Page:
Patients with HIV and NAFLD experience a greater risk for adverse cardiovascular outcomes than those with HIV alone.
“The study of the risk for adverse cardiovascular outcomes among patients with HIV and nonalcoholic fatty liver disease (NAFLD) is important because both conditions individually are associated with an increased risk for adverse cardiovascular events,” Arunkumar Krishnan, MBBS, and Saleh Alqahtani, MD, explain. “Understanding the combined impact of these conditions can help identify high-risk patient populations and guide appropriate interventions. The need for this research arises from the growing prevalence of NAFLD in persons living with HIV and the need to assess the cardiovascular risk factors and outcomes in this population.”
Further, the extrahepatic manifestations of NAFLD, such as cardiovascular disease (CVD), contribute to higher morbidity and mortality in the general population, according to Dr. Krishnan and Dr. Alqahtani. Such manifestations are as a leading cause of mortality among people living with HIV. “However, the existing studies in this area have certain limitations, such as being conducted in single tertiary care referral centers or lacking appropriate methodological approaches to compare results with a control group,” they note.
For a study published in AIDS, the researchers aimed “to address this critical gap in knowledge and provide more reliable evidence” about the risk for new-onset cardiovascular events among patients with HIV with or without NAFLD. Dr. Krishnan, Dr. Alqahtani, and colleagues conducted a population-based, multicenter, retrospective cohort study of patients with HIV and no history of cardiovascular events who did or did not have NAFLD. Incident cardiovascular events served as the primary outcome and included myocardial infarction (MI); major adverse cardiovascular events (MACE), or the first occurrence of unstable angina, MI, or revascularization, including percutaneous coronary intervention or coronary artery bypass graft; heart failure (HF); and composite cerebrovascular events, defined as the first occurrence of stroke, cerebral infarction, transient ischemic attack, carotid intervention, or surgeries.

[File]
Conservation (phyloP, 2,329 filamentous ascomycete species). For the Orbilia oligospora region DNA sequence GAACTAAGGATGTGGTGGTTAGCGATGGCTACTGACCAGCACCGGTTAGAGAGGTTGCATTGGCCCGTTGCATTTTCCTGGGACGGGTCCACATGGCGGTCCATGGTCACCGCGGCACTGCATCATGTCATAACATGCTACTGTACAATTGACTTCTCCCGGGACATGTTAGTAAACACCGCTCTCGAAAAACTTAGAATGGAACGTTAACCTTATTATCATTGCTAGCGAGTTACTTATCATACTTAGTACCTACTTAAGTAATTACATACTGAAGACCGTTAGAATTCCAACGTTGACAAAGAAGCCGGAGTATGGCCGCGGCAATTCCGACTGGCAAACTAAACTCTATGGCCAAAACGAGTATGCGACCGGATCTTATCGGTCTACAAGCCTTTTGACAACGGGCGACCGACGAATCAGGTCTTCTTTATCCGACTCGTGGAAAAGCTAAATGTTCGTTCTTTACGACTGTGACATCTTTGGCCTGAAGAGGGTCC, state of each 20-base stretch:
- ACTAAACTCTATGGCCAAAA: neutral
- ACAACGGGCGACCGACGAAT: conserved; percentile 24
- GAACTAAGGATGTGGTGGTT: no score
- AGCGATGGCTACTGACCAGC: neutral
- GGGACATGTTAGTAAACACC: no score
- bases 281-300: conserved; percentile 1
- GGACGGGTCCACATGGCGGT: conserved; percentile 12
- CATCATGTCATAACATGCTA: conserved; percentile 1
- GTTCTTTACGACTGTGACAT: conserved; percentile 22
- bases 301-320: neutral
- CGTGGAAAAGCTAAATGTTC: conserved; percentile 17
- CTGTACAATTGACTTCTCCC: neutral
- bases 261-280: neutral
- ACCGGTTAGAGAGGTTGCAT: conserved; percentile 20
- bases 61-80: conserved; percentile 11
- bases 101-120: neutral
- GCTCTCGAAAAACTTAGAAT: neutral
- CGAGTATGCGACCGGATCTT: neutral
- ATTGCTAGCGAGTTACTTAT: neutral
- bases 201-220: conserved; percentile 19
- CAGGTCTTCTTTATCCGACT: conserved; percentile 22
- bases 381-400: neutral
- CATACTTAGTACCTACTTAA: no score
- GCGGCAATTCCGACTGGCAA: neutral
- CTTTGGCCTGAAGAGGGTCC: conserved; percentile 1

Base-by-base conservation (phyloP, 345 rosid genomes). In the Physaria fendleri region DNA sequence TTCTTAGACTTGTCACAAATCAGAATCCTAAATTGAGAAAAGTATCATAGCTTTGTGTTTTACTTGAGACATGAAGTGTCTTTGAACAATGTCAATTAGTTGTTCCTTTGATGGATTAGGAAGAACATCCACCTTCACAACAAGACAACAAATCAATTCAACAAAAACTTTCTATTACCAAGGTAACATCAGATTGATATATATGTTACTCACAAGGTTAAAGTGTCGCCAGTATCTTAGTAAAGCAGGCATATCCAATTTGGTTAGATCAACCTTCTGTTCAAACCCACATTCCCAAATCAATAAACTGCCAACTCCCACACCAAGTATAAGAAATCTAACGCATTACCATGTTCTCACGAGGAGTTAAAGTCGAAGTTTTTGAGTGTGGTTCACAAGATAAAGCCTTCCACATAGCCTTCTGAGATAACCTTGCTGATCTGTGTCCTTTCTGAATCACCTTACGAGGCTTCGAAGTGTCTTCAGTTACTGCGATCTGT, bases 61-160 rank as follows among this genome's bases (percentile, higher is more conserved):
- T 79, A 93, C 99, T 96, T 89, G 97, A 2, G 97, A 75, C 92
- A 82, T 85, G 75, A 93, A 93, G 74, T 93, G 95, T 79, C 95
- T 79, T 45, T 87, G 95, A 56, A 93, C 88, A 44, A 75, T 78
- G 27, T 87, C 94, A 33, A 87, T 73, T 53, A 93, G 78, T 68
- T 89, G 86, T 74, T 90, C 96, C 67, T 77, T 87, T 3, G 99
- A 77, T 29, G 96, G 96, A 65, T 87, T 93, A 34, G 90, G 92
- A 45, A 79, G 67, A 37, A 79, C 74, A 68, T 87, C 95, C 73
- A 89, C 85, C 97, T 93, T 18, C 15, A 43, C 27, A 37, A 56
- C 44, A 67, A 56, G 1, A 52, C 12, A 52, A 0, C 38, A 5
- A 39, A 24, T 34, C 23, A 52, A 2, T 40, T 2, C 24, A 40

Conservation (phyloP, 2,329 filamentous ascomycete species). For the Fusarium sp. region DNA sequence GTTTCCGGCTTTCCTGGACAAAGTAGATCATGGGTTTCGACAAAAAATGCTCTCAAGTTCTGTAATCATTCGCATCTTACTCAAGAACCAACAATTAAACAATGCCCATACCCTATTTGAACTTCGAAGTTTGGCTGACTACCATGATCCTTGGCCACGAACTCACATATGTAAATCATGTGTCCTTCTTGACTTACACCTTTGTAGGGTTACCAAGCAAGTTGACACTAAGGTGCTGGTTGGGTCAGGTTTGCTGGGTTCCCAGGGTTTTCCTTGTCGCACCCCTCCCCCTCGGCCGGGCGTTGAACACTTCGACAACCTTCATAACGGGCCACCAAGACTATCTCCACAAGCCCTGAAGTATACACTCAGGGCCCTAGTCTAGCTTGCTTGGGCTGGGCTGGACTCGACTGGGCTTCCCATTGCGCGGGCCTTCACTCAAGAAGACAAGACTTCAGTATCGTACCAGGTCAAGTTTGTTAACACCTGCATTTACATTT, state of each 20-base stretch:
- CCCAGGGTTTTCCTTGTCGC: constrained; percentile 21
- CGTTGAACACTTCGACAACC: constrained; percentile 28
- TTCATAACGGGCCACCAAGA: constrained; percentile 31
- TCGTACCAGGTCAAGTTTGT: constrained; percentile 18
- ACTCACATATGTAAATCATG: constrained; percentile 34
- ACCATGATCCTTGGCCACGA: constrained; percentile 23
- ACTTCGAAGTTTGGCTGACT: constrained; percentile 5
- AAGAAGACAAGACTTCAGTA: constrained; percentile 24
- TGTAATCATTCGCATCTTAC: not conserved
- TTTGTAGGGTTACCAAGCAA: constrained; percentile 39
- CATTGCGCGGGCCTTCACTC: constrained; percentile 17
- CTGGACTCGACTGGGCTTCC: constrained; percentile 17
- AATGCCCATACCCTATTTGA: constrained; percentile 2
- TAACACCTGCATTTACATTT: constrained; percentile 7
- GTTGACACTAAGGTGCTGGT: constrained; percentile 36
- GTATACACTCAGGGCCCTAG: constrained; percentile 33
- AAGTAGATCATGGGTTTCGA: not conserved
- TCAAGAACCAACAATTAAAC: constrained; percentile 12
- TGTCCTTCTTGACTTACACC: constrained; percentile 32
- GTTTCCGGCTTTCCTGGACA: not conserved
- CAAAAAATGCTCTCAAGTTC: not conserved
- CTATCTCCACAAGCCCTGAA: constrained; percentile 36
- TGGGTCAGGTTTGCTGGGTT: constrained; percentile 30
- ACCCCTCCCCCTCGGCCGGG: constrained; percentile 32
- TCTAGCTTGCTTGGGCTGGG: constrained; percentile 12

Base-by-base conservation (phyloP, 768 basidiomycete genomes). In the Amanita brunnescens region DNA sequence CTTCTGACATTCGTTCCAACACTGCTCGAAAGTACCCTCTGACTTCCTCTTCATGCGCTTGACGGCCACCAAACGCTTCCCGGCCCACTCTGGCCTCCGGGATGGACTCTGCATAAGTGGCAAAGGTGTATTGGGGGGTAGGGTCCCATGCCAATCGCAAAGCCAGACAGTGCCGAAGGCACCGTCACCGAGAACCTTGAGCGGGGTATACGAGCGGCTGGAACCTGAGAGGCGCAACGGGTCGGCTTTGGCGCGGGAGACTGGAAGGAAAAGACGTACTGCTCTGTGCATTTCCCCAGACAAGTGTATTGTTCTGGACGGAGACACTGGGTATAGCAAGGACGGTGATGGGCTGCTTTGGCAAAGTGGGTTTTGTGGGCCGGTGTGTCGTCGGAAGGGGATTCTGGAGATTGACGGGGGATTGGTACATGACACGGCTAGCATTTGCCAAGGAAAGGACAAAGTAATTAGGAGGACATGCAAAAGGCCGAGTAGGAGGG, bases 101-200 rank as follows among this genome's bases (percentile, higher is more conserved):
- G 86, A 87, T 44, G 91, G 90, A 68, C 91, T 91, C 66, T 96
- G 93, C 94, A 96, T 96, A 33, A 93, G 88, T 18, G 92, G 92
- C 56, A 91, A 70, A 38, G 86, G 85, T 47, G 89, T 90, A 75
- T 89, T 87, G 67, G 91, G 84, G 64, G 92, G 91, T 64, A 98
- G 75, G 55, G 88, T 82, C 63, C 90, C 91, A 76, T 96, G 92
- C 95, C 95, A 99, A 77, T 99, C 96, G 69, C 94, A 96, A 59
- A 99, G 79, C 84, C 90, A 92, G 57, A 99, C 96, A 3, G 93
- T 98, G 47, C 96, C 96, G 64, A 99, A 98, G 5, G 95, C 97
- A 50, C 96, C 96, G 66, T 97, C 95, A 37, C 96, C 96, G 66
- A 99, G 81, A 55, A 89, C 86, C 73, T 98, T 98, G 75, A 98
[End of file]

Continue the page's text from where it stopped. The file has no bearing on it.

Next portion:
Risk for Cardiovascular Events Higher With HIV + NAFLD
The researchers identified 151,868 patients with HIV and no history of cardiovascular events. Following the application of exclusion criteria, 4,969 were identified as having NAFLD. The study team propensity-matched 90% of these patients (n=4,463) to a non-NAFLD control group (n=4,463).
In the unmatched analysis, patients with NAFLD had a significantly higher risk for incident cardiovascular events. In matched analysis, those with HIV and NAFLD had a significantly higher hazard of reaching all four primary outcomes versus those without NAFLD: MI (HR, 1.49), MACE (HR, 1.49), HF (HR, 1.73), and cerebrovascular diseases (HR, 1.25; Figure). For all four primary outcomes, the time to the event was longer in patients without NAFLD (log-rank P<0.01 for all outcomes).
“Patients with HIV and NAFLD had higher risks for cardiovascular outcomes than those without NAFLD,” Dr. Krishnan and Dr. Alqahtani say. “While our study’s findings need to be validated, they underscore the importance of recognizing the heightened risk for adverse cardiovascular events among individuals with HIV and NAFLD. We recommend implementing better screening efforts to enhance clinician awareness of the increased risk.”
Importance of Screening & Directions for Future Research
A “key advantage” of identifying NAFLD early is the ability to implement lifestyle modifications and treatment strategies in a timely manner, the doctors note.
“As there is currently a lack of effective drug treatments for NAFLD, and the cost-effectiveness analysis and long-term benefits of screening are still unclear, routine cardiovascular risk assessments have become even more critical,” Dr. Krishnan and Dr. Alqahtani say. “By incorporating these assessments into the care provided to people with HIV and NAFLD, healthcare providers can proactively address potential cardiovascular risks and promptly initiate preventive approaches.
Such measures reduce the likelihood of adverse cardiovascular events in a “vulnerable” population and can help improve overall health outcomes, the doctors note.
According to Dr. Krishnan and Dr. Alqahtani, future research should examine several areas, including NAFLD progression and its association with adverse cardiovascular outcomes in patients with HIV, the mechanisms underlying HIV, NAFLD, and adverse cardiovascular events, and risk stratification models that would identify patients with HIV and NAFLD at the highest risk for adverse cardiovascular outcomes.
“By addressing these research needs, we can further enhance our understanding of the complex interplay between HIV, NAFLD, and adverse cardiovascular outcomes,” the doctors say. “This knowledge can inform the development of preventive strategies, clinical guidelines, and targeted interventions to improve the cardiovascular health and overall wellbeing of individuals living with HIV and NAFLD.”